It is an irrefutable fact that South Korea is a major force in the global cryptocurrency trading industry.
South Korean crypto exchanges have been known to influence the economic health of virtual coins across the world.
The late 2017 and early 2018 rise in crypto values was associated with the South Korean market.
Nonetheless, recent government regulation has led to a significant imbalance among trading factions, with the crypto trade facing an uncertain future. This concerns South Korean efforts to establish legitimacy in an industry that has long been associated with computer, dark web, and economic crimes.
On May 30th, the South Korean Supreme Court made a critical ruling that acknowledged Bitcoin as a recognizable asset.
This event is expected to have a significant impact on the country’s legal environment and is foreseen to create an avalanche of ramifications that will affect other countries.
A Landmark Court Case
The landmark ruling came about following the Supreme Court’s move to seize crypto assets worth $2.3 million from Ahn, a 33-year old website operator. It is reported that this is the first time South Korea has confiscated any form of virtual monies.
The court’s decision to seize 191 Bitcoins from the suspect has been interpreted as an open acknowledgment of cryptocurrencies as a measurable asset.
Specifically, the Supreme Court proclaimed that the seized Bitcoins were deemed to bear value and this reality presented a legal prerogative to seize the coins.
A Host of After-Effects
Certainly, the South Korean regime has a known history of anti-crypto sentiment. The recent court decision presents a myriad of possibilities regarding the fate of virtual coins in the context of international financial systems.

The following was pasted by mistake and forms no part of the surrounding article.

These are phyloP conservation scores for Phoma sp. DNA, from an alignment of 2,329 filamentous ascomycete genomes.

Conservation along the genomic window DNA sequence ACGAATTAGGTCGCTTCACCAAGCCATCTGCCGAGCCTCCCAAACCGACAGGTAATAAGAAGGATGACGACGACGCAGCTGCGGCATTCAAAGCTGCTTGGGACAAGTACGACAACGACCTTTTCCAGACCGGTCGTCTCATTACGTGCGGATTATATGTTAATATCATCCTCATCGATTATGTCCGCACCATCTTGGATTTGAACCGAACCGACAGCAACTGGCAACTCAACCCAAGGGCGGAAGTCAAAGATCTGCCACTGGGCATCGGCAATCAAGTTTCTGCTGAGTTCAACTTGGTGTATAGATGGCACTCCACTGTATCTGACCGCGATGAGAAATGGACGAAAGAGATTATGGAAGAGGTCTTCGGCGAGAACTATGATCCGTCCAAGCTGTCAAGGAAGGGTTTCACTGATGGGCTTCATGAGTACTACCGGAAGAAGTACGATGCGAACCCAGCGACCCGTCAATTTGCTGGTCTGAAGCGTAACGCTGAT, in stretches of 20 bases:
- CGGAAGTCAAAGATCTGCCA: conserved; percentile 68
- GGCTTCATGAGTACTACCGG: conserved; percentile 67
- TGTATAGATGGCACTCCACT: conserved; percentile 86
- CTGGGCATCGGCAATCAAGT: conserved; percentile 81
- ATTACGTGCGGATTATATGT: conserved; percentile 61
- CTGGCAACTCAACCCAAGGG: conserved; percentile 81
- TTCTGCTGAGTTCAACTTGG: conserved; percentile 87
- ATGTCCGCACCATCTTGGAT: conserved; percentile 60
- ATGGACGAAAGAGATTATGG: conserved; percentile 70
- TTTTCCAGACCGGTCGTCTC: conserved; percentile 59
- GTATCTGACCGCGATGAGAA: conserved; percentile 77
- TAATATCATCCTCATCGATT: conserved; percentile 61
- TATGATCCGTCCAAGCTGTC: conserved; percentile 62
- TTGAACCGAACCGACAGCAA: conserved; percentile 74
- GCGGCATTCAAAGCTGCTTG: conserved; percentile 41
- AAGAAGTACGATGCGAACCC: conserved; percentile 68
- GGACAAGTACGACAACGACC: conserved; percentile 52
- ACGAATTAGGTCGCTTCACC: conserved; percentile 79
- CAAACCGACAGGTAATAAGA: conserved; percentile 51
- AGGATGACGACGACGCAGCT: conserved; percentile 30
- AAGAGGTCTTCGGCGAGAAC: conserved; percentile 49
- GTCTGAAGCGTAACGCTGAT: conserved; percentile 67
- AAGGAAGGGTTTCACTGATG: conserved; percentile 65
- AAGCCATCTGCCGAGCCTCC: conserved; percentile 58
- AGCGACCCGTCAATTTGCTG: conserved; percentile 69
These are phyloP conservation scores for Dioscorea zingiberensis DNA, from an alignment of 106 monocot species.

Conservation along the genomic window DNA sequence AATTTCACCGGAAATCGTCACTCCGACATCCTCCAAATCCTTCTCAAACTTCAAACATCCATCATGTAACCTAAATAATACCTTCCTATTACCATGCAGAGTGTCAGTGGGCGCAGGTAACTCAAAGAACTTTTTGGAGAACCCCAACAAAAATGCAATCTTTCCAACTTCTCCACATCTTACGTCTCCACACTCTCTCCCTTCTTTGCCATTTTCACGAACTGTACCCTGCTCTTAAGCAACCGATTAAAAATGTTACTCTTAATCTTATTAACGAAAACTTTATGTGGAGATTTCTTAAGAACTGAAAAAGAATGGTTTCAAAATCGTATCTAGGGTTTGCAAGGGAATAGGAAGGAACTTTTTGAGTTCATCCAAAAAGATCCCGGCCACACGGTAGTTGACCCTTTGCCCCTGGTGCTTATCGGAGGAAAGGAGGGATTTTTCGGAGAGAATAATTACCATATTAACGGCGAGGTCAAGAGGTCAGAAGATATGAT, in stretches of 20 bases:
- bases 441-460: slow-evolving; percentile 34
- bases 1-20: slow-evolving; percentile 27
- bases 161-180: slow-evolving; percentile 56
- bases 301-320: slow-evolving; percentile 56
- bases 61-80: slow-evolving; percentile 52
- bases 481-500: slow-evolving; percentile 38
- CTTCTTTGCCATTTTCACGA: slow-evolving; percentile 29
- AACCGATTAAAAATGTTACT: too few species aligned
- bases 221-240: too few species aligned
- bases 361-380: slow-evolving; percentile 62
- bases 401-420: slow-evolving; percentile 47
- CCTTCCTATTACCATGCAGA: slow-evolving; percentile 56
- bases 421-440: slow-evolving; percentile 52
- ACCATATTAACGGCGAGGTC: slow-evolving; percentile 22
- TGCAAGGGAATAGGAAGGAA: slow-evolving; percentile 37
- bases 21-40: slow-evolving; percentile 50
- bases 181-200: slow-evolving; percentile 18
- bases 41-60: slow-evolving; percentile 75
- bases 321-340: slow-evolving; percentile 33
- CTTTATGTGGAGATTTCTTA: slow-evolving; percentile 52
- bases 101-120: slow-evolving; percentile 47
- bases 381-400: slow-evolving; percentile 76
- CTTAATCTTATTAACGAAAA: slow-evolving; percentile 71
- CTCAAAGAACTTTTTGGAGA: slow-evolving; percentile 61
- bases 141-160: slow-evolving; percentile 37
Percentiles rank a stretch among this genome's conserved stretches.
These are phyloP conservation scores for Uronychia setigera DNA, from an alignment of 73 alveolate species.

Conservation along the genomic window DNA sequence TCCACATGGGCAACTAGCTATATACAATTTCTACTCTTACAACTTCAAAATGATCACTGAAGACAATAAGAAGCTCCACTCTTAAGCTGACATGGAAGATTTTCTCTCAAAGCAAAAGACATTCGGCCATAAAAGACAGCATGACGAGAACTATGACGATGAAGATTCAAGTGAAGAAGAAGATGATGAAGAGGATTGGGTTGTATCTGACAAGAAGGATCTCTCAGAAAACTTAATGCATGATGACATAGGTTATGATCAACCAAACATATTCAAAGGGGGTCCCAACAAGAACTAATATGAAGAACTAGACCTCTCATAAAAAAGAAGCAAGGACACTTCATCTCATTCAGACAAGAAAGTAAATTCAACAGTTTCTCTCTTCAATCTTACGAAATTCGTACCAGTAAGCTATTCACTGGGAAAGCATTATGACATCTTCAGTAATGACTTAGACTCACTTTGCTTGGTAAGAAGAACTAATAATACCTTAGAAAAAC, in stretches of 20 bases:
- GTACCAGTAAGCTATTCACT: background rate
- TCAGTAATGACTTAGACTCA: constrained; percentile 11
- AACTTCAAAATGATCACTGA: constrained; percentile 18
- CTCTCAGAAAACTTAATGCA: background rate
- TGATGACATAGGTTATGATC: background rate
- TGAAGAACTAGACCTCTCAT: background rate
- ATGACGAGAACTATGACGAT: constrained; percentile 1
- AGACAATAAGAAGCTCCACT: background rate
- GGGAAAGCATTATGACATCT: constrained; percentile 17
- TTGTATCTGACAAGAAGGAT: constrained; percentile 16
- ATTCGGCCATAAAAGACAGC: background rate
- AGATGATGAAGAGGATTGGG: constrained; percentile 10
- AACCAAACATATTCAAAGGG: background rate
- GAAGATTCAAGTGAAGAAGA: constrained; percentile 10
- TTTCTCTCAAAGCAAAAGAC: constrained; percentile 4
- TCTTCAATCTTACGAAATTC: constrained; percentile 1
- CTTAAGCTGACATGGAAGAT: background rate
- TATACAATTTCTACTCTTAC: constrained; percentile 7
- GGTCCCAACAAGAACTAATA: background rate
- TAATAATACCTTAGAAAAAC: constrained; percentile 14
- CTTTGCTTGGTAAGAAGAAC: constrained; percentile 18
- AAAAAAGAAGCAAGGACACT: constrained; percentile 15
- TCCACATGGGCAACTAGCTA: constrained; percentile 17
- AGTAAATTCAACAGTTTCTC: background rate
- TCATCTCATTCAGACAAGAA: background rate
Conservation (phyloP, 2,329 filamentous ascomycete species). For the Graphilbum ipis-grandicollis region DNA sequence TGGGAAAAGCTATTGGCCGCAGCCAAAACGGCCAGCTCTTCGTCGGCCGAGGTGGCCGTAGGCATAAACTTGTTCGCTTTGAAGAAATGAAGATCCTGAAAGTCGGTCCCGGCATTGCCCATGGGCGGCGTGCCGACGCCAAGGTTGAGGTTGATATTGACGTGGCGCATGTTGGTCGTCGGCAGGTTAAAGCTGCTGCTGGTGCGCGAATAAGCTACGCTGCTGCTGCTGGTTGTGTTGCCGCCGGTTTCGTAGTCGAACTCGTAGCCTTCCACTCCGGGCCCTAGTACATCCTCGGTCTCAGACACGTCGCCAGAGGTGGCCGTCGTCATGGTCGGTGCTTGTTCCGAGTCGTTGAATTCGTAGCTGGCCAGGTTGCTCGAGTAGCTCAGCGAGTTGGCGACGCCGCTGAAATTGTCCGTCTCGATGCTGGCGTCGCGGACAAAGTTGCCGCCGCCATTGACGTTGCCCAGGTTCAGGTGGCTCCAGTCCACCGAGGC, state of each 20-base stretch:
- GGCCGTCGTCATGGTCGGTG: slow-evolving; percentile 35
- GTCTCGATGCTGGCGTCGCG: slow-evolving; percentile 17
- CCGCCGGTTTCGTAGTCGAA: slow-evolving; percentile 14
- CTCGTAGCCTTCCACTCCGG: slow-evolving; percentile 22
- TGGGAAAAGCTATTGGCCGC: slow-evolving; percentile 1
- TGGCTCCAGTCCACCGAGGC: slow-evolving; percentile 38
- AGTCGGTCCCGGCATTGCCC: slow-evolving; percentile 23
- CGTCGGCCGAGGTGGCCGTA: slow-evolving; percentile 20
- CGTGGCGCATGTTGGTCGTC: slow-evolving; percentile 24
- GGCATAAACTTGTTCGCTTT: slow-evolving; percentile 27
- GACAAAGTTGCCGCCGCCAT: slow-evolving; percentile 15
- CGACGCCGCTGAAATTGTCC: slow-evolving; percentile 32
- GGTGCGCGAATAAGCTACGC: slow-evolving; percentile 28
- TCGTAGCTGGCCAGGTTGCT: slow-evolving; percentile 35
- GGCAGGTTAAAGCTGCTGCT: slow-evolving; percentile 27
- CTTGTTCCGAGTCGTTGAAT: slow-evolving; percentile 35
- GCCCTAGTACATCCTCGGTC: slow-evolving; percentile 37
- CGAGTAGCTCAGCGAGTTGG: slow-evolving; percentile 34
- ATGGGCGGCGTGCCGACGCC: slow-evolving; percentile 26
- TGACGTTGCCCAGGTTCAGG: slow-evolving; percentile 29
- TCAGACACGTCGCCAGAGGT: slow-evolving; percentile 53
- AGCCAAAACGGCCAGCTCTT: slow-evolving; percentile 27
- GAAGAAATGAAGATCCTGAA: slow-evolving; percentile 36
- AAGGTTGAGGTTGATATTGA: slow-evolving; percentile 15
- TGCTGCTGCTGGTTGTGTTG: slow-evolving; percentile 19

But what exactly is the importance of this decision?
Setting an example
First, South Korea’s precedent begs a need for the nation to reevaluate its economic and legal policies. This aspect concerns the country’s legal requirement to back the fact that it has chosen to recognize Bitcoin as an asset.
However, truth be told, various global governments are in the same place as South Korea. Many countries acknowledge Bitcoin as an asset that bears value. This means that an international effort will now be needed in the quest to regulate cryptocurrencies as economic assets.
The Aspect of Investor Trust
South Korea’s decision will certainly increase trust among cryptocurrency investors. A significant magnitude of past anti-cryptocurrency resolutions was contingent on the activity of South Korean crypto exchanges.
Regulating crypto assets will surely elicit confidence among investors as an industry that would guarantee financial security on all fronts.
South Korea now considers Bitcoin to be a valuable asset, so why not invest on crypto coins then?
It is, however, important that this matter is treated with the seriousness it deserves.
An increase in crypto investment should be accompanied by a logical effort by governments to ensure that the needs of investors are met sustainably.
Effects on Economic and Legal Systems
Moving forward, the South Korean landmark ruling will weigh favorably on taxation systems.
Why will it be favorable?
Clear legislations concerning the regulation of crypto assets and the economic purport of virtual coins will change the status quo. The definition of cryptocurrencies will simplify the process of profit generation by private entities and surely impress the taxman.
Once the South Korean and other global governments fully understand that cryptocurrencies can be used in some aspects of economic exchange, the crypto industry will bring far-reaching effects on economic and legal systems.
At this juncture, it is prudent that we all wait to witness key developments that will result from South Korea’s move.
This outlook concerns the evolution of factors pertaining to legal environments in the context of cryptocurrency enthusiasm. Private organizations should prepare for a new revolution and welcome a wealth of frameworks that will dictate the ultimate course of the crypto industry.
The South Korean Cryptocurrency Sentiment
As of January 2018, South Korea was considered to possess a market that controls 20 percent of all Bitcoin trading in the world.